News

Sandia marks Disability Awareness Month

By Becky Krauss and Stan Mathews

Photography By Randy Montoya

Thursday, October 13, 2016

I chose a different path

Becky Krauss shares her story of an Invisible Chronic Illness

Becky Krauss, director of Communications Center 3600, lives with relapsing, remitting multiple sclerosis. “Having the support of people who understand that even though you look fine you might not feel fine is a great source of strength,” Becky says. (Photo by Randy Montoya)

See also: The road taken: Kirk Graham forges a new life after accident

By Becky Krauss, Director of Sandia Communications Center 3600

I have an Invisible Chronic Illness. To an unknowing observer, I appear healthy and, dare I use the word, “normal.” But on the inside, at any given time, I might be feeling numbness or tingling in my hands or feet, intense fatigue, dizziness, or, my most common symptom, an intolerance of heat. In a hot, stuffy room, I can feel like my whole nervous system is shutting down.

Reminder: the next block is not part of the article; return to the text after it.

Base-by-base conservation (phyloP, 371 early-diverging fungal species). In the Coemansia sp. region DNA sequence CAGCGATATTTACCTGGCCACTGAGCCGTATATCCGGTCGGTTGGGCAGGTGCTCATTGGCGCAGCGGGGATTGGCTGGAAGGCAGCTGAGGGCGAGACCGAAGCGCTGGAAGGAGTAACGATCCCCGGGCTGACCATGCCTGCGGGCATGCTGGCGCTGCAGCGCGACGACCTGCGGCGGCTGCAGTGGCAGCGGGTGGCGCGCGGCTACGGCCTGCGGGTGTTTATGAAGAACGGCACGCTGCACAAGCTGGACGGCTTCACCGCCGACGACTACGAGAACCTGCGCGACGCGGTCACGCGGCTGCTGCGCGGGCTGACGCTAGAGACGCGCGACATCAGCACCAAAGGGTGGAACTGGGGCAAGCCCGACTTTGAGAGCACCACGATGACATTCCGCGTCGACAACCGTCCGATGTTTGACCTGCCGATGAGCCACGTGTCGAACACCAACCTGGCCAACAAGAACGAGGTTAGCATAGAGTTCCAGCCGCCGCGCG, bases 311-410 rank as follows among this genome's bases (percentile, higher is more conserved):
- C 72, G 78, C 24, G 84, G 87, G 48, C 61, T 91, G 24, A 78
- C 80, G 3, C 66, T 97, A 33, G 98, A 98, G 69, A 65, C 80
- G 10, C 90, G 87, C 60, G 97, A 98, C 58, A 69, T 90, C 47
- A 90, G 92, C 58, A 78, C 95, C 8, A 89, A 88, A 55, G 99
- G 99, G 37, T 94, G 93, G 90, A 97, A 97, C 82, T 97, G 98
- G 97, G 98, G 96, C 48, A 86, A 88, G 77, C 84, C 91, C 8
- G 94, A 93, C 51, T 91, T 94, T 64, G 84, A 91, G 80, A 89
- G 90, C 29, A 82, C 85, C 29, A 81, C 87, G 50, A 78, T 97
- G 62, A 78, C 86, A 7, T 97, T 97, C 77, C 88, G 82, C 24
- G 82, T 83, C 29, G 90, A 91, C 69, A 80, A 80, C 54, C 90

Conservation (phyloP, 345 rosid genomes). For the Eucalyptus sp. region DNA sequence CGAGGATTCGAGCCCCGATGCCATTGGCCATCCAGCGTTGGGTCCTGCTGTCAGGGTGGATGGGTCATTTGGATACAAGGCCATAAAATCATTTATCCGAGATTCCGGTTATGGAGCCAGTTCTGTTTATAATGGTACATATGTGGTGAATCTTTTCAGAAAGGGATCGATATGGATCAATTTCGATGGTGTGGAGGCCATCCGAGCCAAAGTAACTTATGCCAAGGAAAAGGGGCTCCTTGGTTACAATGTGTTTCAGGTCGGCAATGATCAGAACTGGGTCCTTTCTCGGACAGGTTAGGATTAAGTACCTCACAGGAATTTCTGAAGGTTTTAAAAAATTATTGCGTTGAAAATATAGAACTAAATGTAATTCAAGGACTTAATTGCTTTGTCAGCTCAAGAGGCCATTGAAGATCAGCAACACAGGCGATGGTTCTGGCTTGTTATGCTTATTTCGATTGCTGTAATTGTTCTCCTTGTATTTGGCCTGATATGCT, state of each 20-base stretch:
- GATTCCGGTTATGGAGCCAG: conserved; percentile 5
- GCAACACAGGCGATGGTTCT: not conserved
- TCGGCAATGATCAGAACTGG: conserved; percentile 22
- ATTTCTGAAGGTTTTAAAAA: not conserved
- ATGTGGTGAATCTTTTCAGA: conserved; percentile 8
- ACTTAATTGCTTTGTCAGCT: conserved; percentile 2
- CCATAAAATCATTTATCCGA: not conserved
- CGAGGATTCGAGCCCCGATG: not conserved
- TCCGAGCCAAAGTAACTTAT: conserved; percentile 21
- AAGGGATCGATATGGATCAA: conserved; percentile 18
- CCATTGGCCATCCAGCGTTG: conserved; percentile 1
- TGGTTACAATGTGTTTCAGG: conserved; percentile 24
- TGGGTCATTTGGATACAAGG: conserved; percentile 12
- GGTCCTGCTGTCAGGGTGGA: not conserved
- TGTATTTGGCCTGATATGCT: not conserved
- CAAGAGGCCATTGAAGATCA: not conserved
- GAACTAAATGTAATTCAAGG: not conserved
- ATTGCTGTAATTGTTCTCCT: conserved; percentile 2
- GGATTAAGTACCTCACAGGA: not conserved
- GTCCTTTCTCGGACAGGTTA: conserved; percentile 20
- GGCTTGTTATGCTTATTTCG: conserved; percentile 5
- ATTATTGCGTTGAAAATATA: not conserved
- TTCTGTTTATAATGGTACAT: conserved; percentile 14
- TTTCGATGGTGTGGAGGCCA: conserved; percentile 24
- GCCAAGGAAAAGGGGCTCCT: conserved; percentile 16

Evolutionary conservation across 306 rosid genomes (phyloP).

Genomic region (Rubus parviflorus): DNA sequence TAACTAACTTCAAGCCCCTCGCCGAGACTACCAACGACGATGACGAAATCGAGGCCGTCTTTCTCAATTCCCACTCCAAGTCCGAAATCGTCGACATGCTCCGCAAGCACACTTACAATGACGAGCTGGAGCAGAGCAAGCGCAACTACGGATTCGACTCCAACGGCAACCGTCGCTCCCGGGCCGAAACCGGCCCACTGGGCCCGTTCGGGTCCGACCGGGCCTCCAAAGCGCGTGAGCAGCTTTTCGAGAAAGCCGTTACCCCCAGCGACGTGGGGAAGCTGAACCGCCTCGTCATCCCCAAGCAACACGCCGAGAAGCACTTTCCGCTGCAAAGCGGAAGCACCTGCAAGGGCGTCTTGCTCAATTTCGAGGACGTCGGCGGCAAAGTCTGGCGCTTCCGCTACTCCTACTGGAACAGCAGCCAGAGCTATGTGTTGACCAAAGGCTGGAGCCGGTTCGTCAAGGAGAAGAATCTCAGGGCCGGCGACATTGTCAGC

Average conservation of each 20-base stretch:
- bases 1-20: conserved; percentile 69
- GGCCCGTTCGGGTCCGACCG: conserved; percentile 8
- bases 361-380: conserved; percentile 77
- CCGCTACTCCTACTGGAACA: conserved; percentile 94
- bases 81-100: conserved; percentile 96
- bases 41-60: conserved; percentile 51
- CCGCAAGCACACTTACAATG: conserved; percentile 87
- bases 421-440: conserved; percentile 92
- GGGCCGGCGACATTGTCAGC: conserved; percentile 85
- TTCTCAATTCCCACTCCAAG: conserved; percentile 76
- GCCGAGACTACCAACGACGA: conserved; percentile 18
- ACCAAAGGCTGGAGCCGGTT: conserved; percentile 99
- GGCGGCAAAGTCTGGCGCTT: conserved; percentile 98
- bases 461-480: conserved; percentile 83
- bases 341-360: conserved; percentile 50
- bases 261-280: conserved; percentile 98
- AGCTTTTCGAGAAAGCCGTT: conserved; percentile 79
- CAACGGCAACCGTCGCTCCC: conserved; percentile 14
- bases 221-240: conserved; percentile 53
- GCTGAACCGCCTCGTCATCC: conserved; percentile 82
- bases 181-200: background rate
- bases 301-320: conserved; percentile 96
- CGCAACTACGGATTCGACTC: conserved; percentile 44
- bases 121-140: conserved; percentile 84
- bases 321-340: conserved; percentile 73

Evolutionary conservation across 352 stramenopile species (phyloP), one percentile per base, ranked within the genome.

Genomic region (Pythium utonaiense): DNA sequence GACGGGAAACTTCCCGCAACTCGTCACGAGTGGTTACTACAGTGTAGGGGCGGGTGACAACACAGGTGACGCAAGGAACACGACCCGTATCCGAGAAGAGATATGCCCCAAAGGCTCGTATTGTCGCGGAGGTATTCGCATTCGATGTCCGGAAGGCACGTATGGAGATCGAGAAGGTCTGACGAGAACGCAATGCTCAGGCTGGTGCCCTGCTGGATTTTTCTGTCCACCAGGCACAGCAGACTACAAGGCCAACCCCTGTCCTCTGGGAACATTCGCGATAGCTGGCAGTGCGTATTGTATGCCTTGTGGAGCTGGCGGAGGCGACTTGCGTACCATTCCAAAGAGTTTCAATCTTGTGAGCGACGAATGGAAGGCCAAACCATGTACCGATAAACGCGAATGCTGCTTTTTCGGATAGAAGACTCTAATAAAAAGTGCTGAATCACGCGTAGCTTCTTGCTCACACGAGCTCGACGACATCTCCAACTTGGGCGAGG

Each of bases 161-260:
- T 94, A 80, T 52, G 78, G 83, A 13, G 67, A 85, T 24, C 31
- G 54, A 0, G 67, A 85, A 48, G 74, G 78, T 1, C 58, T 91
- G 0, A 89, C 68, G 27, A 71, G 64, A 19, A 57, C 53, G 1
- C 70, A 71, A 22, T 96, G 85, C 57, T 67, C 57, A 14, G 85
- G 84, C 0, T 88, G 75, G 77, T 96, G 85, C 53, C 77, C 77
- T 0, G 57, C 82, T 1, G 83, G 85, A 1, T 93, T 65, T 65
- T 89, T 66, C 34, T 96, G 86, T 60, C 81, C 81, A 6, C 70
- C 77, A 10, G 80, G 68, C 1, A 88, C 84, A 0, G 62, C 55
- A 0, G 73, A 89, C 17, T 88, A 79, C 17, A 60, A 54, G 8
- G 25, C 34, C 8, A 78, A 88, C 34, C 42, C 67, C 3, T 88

In 1998, I was diagnosed with relapsing remitting multiple sclerosis. It was devastating and scary, especially when my first doctor recommended I quit my job. I chose a different path.

I was a Sandia lawyer, a wife, a mom. Why would I bench myself? Instead, I had to accept my new self and learn how to live with my new reality.

First, medication. While that involves injecting myself three nights a week (it’s better than it used to be — when it was every night!), my medicine has significantly reduced my symptoms.